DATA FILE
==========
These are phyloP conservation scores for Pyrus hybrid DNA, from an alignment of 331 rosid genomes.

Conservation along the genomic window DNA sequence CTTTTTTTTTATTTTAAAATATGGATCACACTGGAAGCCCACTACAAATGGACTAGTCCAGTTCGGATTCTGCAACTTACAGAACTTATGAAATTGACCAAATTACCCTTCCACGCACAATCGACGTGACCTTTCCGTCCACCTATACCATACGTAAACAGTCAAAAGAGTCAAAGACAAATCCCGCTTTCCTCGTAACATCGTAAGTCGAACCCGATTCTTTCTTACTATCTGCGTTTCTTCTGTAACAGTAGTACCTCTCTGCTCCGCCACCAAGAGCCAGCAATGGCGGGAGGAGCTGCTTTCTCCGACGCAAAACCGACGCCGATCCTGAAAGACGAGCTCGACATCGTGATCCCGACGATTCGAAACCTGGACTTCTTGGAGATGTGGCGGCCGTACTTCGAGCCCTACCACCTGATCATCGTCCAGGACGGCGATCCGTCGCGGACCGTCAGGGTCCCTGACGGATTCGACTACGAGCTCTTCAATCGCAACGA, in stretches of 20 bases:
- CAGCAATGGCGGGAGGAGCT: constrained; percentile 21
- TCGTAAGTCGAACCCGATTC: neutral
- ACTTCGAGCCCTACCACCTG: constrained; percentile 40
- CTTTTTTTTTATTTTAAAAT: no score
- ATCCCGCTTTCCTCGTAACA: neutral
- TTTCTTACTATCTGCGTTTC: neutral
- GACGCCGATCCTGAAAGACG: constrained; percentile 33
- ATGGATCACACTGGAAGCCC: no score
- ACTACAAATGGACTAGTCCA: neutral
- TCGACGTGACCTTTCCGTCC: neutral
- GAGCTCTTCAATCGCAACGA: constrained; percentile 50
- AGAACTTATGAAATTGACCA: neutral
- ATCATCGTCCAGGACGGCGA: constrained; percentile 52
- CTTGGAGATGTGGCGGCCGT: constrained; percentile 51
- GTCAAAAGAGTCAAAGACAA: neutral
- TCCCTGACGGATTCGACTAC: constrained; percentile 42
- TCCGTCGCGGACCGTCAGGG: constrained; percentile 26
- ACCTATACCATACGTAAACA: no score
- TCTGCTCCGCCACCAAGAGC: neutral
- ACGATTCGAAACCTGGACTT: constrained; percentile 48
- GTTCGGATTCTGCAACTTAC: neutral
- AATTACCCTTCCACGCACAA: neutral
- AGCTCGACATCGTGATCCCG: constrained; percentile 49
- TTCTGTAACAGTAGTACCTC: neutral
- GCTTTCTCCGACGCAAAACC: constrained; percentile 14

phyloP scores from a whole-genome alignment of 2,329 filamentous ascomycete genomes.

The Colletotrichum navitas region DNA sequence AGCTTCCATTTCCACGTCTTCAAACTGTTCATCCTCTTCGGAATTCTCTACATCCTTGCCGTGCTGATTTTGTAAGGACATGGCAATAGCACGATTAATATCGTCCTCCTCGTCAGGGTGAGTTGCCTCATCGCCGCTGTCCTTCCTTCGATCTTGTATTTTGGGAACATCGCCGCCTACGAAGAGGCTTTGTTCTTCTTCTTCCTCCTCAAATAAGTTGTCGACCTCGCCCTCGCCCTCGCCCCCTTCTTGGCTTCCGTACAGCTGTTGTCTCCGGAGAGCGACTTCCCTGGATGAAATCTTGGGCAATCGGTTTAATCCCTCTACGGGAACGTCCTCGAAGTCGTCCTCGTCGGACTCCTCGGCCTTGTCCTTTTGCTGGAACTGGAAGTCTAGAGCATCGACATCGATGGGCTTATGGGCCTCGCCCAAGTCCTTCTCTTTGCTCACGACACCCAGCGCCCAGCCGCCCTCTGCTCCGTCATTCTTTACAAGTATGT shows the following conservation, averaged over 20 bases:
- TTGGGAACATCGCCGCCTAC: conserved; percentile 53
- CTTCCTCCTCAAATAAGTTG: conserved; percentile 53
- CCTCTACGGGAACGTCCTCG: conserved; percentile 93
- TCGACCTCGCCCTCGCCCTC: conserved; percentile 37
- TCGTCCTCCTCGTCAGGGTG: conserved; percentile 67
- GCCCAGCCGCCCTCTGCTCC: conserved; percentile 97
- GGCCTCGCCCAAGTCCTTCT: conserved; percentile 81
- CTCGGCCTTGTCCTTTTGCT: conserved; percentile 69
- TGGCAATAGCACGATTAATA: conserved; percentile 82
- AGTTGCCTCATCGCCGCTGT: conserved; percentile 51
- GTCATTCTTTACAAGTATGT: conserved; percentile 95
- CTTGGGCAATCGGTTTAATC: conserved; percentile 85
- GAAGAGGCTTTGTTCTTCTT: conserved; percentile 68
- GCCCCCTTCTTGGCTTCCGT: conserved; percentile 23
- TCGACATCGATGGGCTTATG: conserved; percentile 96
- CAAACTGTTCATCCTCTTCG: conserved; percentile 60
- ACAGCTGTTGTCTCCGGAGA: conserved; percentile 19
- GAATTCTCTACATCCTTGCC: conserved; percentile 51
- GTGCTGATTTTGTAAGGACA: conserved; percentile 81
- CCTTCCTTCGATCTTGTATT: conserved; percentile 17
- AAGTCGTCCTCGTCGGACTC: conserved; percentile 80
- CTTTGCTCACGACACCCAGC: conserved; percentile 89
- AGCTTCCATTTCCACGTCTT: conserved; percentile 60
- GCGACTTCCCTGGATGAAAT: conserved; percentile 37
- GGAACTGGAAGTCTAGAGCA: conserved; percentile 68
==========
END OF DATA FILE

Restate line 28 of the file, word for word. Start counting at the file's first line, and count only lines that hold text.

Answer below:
phyloP scores from a whole-genome alignment of 2,329 filamentous ascomycete genomes.